Users also can use the app to register on GMAC’s website to compare schools, explore financing options, register for the text and find other prep materials.

All in all, it’s an invaluable tool to help prepare for the test every B-school applicant hates. It may not replace those thick GMAT study books you need to buy, but it’s a nice on-the-go complement that can keep your test taking skills sharp.  And for just $4.99, it’s an absolute bargain.


  • Rajun

    It does not seem unreasonable to suggest that GMAT is surly very important to make someone proper and precise in terms of guiding as well as protecting someone from the worst situation from educational options. In order to find the best way out as well as precise guidelines and the course of actions prepare for it aforementioned findings are very much important. Really needful things to make someone worth in having good admission.

  • Sara John

     I think GMAT Data Sufficiency has enough information section – Because it’s fun to solve

  • Alex
  • I’m surprised it has been held up so long by Apple. I’ll check with GMAC to see if it has been approved.

  • MC83

    @John — any new developments on this app? I am looking forward to using this as a study aid in preparation for my upcoming GMAT date.

  • Matt

    I’m glad I came across this article. There is not a lot of information on useful GMAT tools out there.

    I have a question — Do you (or any readers) have suggestions or recommendations on useful GMAT PC/Mac applications?

    Honestly, the worst part of studying with the books is flipping back and forth from question to answer guide in between each question. Sounds like this iphone app solves that problem and I will definitely be purchasing it.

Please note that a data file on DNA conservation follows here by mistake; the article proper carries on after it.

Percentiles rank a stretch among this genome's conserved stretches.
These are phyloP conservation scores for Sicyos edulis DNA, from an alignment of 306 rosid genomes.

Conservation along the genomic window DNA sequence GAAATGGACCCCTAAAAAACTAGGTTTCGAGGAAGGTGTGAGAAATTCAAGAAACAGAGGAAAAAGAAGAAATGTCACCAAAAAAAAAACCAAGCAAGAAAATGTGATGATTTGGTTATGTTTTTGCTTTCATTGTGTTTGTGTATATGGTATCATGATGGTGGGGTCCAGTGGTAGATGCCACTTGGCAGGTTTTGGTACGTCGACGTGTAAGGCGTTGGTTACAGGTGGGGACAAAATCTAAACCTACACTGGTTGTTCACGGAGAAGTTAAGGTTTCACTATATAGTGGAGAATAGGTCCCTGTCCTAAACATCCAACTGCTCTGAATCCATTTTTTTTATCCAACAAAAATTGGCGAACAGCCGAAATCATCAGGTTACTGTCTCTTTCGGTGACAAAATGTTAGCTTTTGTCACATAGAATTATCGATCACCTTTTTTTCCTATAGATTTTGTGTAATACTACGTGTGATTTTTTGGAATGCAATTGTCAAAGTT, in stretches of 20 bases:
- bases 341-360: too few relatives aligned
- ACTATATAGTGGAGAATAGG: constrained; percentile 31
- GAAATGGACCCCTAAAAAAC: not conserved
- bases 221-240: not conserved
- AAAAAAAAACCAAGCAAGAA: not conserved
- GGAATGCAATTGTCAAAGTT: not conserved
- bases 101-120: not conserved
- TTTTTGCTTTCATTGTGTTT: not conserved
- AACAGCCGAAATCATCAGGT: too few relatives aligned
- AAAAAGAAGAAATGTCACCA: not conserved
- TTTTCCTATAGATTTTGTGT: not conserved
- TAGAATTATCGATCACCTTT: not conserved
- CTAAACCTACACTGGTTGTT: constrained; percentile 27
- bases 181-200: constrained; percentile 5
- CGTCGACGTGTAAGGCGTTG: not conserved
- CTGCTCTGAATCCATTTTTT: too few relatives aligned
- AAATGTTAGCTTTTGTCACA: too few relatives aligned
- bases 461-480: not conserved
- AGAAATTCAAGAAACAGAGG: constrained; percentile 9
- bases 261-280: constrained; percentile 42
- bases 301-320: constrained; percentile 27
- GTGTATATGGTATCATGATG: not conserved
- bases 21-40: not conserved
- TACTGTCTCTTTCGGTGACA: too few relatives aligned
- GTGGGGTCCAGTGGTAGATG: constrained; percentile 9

However, as Richard said, a PC version would be even better!



  • Deepak,
    GMAC has submitted the app to Apple for approval. It will go live as soon as iTunes approves it. Usually, this can take just a few days to a week or so. I noted this fact in the article, As soon as it is available, I also will put a link into the story. Best, John.

  • Deepak Alse

    @John – I tried looking for this on the Iphone App store and cant seem to find one there – Nor is this mentioned on the site. How can I get this ?

  • Mojo

    @ John
    Can you update the article to include the itunes link to the app? There are a lot of GMAT apps available on itunes, and it might help readers identify the recommended app.

  • gr8


    It’s hardly Windows compatible.

  • Apps are great but I think what the GMAC should focus on, if it hasn’t done so already, is making the GMAT Prep software Mac compatible! Luckily I had access to my office on the weekends and that’s when I would take my practice CATs. With more and more applicants having Macs – it just makes sense to make sure that people can use the software on their computers.

  • Mini Me

    Any readers have recs for other mobile apps that are useful for GMAT prep, especially Android phones?

  • Jon,

    Good question. They are reprinted from the Official Guide. Even so, it’s a neat feature because the questions pop up randomly on the front of the app and they tend to be the more important questions applicants would want to know.

  • Jon

    Thank you, this looks like it’s worth a download. I have on question that wasn’t clear (or maybe I just missed it): Are the questions in this app unique, or are they the same questions that appear in the Official Guide?